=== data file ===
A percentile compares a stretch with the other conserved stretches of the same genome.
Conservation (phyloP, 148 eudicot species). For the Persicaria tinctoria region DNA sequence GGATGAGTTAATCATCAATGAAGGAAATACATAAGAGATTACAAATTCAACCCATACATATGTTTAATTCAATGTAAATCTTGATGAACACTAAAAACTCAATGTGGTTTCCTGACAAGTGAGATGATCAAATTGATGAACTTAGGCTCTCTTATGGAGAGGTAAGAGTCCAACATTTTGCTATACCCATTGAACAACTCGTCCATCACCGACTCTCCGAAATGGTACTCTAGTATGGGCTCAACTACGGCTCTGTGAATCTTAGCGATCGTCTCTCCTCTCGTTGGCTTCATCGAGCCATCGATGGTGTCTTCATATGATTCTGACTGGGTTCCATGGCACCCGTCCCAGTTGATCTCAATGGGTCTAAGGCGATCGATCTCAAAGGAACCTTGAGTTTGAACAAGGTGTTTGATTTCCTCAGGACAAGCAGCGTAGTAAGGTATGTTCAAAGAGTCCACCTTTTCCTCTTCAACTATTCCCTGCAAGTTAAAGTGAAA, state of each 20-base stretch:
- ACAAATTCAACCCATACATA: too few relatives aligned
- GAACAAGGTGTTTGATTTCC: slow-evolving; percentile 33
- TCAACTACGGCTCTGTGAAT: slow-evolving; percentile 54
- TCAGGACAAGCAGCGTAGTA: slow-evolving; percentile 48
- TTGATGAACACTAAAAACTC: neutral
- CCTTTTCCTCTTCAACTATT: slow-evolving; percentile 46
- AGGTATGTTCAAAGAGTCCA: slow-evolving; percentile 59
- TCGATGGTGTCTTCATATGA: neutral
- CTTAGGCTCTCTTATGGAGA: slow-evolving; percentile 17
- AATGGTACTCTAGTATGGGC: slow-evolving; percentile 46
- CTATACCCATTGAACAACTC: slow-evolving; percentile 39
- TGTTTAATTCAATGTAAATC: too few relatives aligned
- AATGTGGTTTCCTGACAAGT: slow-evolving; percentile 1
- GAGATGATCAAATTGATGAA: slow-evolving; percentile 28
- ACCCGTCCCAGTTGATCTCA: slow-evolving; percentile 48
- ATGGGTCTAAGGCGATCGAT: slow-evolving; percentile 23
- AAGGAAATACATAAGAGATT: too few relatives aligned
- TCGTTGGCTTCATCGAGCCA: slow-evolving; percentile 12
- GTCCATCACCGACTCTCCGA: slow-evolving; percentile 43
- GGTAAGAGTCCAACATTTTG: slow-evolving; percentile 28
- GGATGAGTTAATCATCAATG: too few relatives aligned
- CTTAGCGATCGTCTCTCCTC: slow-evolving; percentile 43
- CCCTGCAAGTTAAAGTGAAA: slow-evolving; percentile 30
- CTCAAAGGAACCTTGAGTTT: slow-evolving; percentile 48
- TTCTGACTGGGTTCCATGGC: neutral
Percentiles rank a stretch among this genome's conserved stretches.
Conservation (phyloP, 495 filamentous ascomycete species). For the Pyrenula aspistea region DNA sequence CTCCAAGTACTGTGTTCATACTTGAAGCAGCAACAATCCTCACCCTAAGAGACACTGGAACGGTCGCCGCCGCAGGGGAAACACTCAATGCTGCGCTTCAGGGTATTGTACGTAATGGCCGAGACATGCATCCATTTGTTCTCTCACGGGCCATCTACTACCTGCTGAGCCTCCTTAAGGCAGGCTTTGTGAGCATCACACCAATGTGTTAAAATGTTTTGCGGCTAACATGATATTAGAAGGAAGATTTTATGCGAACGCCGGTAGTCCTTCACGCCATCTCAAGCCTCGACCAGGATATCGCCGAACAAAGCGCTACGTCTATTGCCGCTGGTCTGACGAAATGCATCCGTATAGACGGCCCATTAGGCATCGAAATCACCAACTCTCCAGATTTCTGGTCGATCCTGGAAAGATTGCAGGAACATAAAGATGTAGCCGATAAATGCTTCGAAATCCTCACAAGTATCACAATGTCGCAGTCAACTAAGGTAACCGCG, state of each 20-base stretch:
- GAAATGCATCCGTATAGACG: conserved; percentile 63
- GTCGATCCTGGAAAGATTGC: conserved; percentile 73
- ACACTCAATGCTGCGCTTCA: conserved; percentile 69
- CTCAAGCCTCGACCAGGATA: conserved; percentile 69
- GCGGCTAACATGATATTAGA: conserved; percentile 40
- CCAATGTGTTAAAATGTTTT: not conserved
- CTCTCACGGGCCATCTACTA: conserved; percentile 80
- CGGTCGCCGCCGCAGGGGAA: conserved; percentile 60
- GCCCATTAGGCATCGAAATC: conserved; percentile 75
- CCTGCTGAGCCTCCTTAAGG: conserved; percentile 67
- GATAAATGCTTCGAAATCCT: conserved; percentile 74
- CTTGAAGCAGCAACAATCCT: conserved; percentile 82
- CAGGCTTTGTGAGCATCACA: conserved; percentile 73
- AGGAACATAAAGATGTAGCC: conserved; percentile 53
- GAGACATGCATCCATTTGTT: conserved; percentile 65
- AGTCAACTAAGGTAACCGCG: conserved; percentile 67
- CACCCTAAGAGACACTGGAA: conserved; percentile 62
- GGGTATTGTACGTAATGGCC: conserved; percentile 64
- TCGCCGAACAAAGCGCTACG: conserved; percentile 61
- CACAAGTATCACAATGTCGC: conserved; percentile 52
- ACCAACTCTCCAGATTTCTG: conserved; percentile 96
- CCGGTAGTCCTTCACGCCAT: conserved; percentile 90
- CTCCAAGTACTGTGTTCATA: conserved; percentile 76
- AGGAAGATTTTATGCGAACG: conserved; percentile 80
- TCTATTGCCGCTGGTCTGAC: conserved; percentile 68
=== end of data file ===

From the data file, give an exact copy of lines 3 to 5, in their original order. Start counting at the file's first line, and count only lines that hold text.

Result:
- ACAAATTCAACCCATACATA: too few relatives aligned
- GAACAAGGTGTTTGATTTCC: slow-evolving; percentile 33
- TCAACTACGGCTCTGTGAAT: slow-evolving; percentile 54